Russian investigative bodies are not properly investigating the campaign of persecution against queer people in Chechnya, Russian rights activists announced during a press conference on 16 October in Moscow. The activists have been assisting queer Chechens flee the republic.
Despite reports of violence and discrimination against queer people often hitting the news, for Wagdy (Egypt), Riri (Azerbaijan), and Misha (Nigeria), Georgia represents a safe place where they can finally be themselves. While some find a new life in Georgia free from fear, the country’s opaque asylum procedures threaten to send some of them back, their presence deemed ‘contradictory to the interests of the country’.
An unconfirmed number of queer people were detained and faced humiliating treatment by police in Baku last week, according to Azerbaijani queer rights groups. The police claim that the raids were conducted to crack down on prostitution.
Security forces in Chechnya have a list of local celebrities suspected of being queer, according to a man who spent more than 10 days in a secret prison there. [Read more…]
Authorities in a number of cities in Krasnodar Krai have rejected a request to hold queer pride parades and street rallies. A number of local queer rights activists have been critical of the request, arguing that it could jeopardise their work.
The Russian LGBT Network has released witness testimonies from a number of queer people caught up in the systematic persecution of queer people in Chechnya. According to a report released by the group on 31 July, 64 people were evacuated from Chechnya over the last four months by the group, and 130 residents of the North Caucasus have appealed for help. The persecutions are still ongoing, the group says.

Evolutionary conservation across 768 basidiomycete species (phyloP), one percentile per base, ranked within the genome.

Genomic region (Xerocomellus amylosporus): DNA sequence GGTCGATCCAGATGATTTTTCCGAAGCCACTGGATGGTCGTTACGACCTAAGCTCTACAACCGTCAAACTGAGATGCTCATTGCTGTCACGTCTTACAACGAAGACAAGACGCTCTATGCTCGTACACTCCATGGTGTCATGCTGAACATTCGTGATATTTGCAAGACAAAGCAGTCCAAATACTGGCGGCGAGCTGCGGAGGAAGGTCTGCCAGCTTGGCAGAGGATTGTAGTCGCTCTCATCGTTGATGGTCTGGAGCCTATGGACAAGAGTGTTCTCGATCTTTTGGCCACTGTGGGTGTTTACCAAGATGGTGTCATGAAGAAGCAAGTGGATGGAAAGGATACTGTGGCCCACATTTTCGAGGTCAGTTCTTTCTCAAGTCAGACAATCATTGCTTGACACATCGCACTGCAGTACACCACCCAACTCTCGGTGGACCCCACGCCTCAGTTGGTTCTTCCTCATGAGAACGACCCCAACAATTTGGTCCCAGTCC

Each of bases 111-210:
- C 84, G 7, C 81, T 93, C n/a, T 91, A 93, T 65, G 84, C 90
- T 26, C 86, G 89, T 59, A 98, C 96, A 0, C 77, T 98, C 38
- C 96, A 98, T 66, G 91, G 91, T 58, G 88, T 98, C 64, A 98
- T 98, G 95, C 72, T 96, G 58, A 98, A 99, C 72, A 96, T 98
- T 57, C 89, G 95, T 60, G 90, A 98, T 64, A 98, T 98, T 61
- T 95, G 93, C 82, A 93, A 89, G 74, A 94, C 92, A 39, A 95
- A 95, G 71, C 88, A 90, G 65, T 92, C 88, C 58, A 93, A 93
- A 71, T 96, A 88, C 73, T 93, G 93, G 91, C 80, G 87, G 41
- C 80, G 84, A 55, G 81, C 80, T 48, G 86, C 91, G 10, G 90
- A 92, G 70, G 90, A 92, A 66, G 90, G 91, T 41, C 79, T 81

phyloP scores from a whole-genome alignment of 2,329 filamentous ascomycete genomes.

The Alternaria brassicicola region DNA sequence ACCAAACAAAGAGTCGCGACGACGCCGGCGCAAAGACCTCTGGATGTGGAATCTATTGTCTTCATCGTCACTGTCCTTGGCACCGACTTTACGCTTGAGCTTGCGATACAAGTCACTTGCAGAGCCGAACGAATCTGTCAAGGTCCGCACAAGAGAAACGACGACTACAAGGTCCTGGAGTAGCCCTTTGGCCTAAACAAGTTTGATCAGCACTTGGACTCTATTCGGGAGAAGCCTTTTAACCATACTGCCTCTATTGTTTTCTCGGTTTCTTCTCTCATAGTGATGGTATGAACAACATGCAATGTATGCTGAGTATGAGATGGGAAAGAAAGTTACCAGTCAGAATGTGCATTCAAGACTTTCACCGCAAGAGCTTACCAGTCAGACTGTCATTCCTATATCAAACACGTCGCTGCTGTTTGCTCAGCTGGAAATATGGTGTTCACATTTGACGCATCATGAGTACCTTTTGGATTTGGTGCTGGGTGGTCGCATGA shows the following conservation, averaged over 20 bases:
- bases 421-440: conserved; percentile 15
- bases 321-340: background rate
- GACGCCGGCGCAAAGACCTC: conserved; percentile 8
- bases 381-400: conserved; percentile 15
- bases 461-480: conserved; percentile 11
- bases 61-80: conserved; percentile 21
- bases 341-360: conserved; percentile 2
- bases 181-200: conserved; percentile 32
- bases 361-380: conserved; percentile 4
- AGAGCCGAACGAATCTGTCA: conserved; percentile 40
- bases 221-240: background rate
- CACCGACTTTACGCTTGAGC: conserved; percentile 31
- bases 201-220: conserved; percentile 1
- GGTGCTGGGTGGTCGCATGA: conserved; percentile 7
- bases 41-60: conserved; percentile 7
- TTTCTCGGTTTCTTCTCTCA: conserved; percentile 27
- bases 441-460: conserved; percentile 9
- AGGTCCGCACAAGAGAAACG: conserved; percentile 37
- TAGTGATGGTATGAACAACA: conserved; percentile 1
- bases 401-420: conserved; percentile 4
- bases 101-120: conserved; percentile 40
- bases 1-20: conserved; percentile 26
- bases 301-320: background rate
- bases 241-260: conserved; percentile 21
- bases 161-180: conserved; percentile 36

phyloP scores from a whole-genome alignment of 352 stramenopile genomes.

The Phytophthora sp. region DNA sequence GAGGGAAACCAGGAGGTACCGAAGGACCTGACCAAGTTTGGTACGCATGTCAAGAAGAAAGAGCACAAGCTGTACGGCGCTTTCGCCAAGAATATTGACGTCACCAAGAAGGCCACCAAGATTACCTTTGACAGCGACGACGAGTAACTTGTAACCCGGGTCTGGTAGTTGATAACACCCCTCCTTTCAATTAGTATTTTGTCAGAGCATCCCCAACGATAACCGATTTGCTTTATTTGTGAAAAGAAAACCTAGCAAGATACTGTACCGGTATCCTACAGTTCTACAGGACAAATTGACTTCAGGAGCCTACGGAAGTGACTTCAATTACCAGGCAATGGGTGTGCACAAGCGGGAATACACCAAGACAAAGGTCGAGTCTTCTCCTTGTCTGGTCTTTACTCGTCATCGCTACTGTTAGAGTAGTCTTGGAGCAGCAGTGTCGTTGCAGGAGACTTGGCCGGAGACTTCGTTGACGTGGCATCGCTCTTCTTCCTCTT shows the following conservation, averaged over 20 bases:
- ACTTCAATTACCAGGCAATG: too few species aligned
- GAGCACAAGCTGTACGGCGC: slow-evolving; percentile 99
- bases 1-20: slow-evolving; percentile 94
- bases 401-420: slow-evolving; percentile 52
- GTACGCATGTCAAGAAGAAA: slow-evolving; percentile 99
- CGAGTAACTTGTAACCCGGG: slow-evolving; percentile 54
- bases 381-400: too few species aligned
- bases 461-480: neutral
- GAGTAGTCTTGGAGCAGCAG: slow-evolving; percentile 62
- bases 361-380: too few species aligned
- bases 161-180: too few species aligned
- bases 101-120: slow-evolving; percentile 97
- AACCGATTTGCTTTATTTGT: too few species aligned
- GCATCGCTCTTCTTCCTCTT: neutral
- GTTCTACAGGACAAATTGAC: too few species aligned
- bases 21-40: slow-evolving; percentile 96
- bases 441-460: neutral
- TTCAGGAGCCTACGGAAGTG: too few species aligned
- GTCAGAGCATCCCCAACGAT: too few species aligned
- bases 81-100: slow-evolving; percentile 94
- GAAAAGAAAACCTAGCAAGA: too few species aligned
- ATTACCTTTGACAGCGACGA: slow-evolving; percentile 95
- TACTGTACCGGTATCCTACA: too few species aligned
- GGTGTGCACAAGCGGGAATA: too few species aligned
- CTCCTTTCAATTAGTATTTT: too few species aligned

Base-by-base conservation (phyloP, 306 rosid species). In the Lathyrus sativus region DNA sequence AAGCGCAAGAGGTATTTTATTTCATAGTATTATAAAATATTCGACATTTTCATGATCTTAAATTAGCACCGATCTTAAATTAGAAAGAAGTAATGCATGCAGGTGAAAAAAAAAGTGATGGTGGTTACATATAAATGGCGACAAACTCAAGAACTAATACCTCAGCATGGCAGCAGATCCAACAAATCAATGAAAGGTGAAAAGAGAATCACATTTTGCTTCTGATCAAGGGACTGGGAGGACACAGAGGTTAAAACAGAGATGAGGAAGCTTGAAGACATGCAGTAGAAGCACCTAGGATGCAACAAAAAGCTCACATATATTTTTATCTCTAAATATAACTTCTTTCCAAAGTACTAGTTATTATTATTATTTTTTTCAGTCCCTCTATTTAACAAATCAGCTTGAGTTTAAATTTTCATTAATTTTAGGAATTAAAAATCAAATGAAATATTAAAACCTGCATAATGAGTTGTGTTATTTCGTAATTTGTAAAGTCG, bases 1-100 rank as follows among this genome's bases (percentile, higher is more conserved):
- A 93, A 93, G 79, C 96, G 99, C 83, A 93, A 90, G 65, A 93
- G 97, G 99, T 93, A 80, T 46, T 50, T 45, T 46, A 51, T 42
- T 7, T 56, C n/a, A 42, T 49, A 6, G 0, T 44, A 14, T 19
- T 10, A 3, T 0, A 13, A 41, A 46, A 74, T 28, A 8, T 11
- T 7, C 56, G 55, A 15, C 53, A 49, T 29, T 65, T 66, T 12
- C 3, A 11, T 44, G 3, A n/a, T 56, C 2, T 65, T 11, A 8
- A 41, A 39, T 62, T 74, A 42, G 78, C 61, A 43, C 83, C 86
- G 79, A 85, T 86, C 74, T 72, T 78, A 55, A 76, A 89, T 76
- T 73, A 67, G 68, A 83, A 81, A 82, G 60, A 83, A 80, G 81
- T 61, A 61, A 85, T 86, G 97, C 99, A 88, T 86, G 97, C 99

Twenty-seven Europeans were executed en masse in a single night earlier this year. The lack of international reaction to this reveals not only what’s wrong with humanity, but even more acutely — the media.
On 5 June, North Caucasian media outlet Caucasian Knot published a story of a young Daghestani man, who claims that Russian security forces, through blackmail, tried to recruit him to work for them in Syria.
In the North Caucasus, queer people often feel the need to hide their sexual orientation, even fearing for their lives. Many move to other parts of Russia, to avoid the pressures of society and to live in relative freedom. OC Media spoke to three queer Daghestanis about life as a queer person from Daghestan, and coming out to friends and family. Their names have been changed.